Example family: $3 admission + $44 advance purchase wristbands = $47 total ($36 savings). Awesome deal! Without buying wristbands in advance, the total is $53 — still a sweet deal.
Monday, Sept. 28 — Franz Bread Day
Deal: Bring an empty bag of Franz bread with a blue sticker on it, pay $25 for admission and a wristband. One sticker per person is required. Note: This is the only pay-one-price promo day this year. Also, Yakima School District kids will get out of school early, so this is a fairly practical day to go.
Example family (updated 9/24 and 9/26): For the adults, purchase two admissions/wristbands for $50 + $7 youth admission = $57 total ($36 savings). Give the wristbands to the kids. Note: Today, our example family pays a little more with advance purchase wristbands: two wristbands at $22 each + $33 admission = $77 total. But that’s still a $16 savings off the full price (wristbands are $30 today).
Wednesday, Sept. 30 — Pepsi Kids Day
Deal: All kids ages 12 & younger get free admission all day when they bring an empty 12-oz Pepsi can or other Pepsi product can (Mountain Dew, Mug Root Beer, 7-Up, Squirt, Dr. Pepper). Enter through Blue Gate or Gold Gate. One can per youth. Kids must be accompanied by an adult.
Example family: $24 admission for two adults + $44 advance purchase wristbands for kids = $66 total ($17 savings). Without buying wristbands in advance, the total is $74 ($9 savings). And, this deal improves if you have more kids ages 6-12.
Sunday, Oct. 4 — Sonic Family Day
Deal: Pay $25 and receive gate admission for two adults and three youth. No coupon required; just ask for the Sonic Family Day special. (Remember: Kids 5 and younger are always free.)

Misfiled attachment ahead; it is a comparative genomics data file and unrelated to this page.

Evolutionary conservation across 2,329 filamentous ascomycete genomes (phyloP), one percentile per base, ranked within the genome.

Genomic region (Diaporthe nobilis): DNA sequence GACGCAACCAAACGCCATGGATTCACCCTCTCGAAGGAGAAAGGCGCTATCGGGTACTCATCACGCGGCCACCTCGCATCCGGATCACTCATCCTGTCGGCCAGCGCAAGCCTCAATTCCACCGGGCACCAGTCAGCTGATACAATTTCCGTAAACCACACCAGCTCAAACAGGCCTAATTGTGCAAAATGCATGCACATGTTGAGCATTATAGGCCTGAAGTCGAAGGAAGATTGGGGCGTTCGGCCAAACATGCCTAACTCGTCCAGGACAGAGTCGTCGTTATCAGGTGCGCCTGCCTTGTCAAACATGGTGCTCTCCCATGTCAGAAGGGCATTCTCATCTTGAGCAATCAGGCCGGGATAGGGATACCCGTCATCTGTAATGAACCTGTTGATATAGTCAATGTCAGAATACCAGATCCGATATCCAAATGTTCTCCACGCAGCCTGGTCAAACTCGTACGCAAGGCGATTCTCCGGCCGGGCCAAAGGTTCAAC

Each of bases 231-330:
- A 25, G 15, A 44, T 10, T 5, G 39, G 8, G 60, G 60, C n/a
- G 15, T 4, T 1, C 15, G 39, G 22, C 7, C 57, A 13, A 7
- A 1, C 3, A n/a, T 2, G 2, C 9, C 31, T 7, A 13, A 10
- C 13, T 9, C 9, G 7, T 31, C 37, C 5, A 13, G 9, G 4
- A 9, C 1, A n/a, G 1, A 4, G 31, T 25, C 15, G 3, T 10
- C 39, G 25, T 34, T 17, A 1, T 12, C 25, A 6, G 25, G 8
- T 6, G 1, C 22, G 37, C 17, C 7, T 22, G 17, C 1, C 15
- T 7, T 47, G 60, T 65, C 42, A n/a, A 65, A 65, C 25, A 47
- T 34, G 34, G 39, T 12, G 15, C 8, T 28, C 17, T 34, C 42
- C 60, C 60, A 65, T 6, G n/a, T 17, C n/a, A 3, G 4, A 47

Example family: $25 admission + $44 for two advance purchase wristbands = $69 total ($34 savings). With wristbands purchased at the carnival = $85 ($8 savings). However, this deal definitely improves when you have more than one child age 6-12.
Also, here’s the entertainment lineup and fair hours each day, in case that helps you decide when to go.
- Friday, Sept. 25: 11 a.m. – 11 p.m. Jamie Lee Thurston. American Sprint Car Series NW Region.
- Saturday, Sept. 26: 11 a.m. – 11 p.m. Phil Vassar. American Sprint Car Series NW Region.
- Sunday, Sept. 27: 11 a.m. – 10 p.m. Juice Newton. Latino Festival: Yolanda Del Rio, Con Mariachi, El Chichicuilote and more.
- Monday, Sept. 28: 11 a.m. – 10 p.m. Guitar Hero. Red Hot Ride Horsemanship Challenge.
- Tuesday, Sept. 29: 11 a.m. – 10 p.m. Billy Ray Cyrus.
- Wednesday, Sept. 30: 11 a.m. – 10 p.m. Boys II Men.
- Thursday, Oct. 1: 11 a.m. – 10 p.m. REO Speedwagon.
- Friday, Oct. 2: 11 a.m. – 11 p.m. Curtis Salgado. Pro-West Finals Rodeo.
- Saturday, Oct. 3: 11 a.m. – 11 p.m. Little River Band. Pro-West Finals Rodeo.
- Sunday, Oct. 4: 11 a.m. – 9 p.m. Laura Flores and Sergio Goyri. Demolition Derby.
September 18, 2009 by Robin Beckett
We’ve just wrapped up production on the next issue of Playdate and I have to say, with all due respect to our previous issues (because I love them all), this one is our cutest cover ever. Our cover kids are Seri and Jett Nugent, who we discovered when their mother Timi submitted this photo to our Gotcha photo contest a couple months ago:
This isn’t the same photo that will be on the cover, but we do love those tights, so we asked Seri to wear them for our photo shoot, which she did. Yay!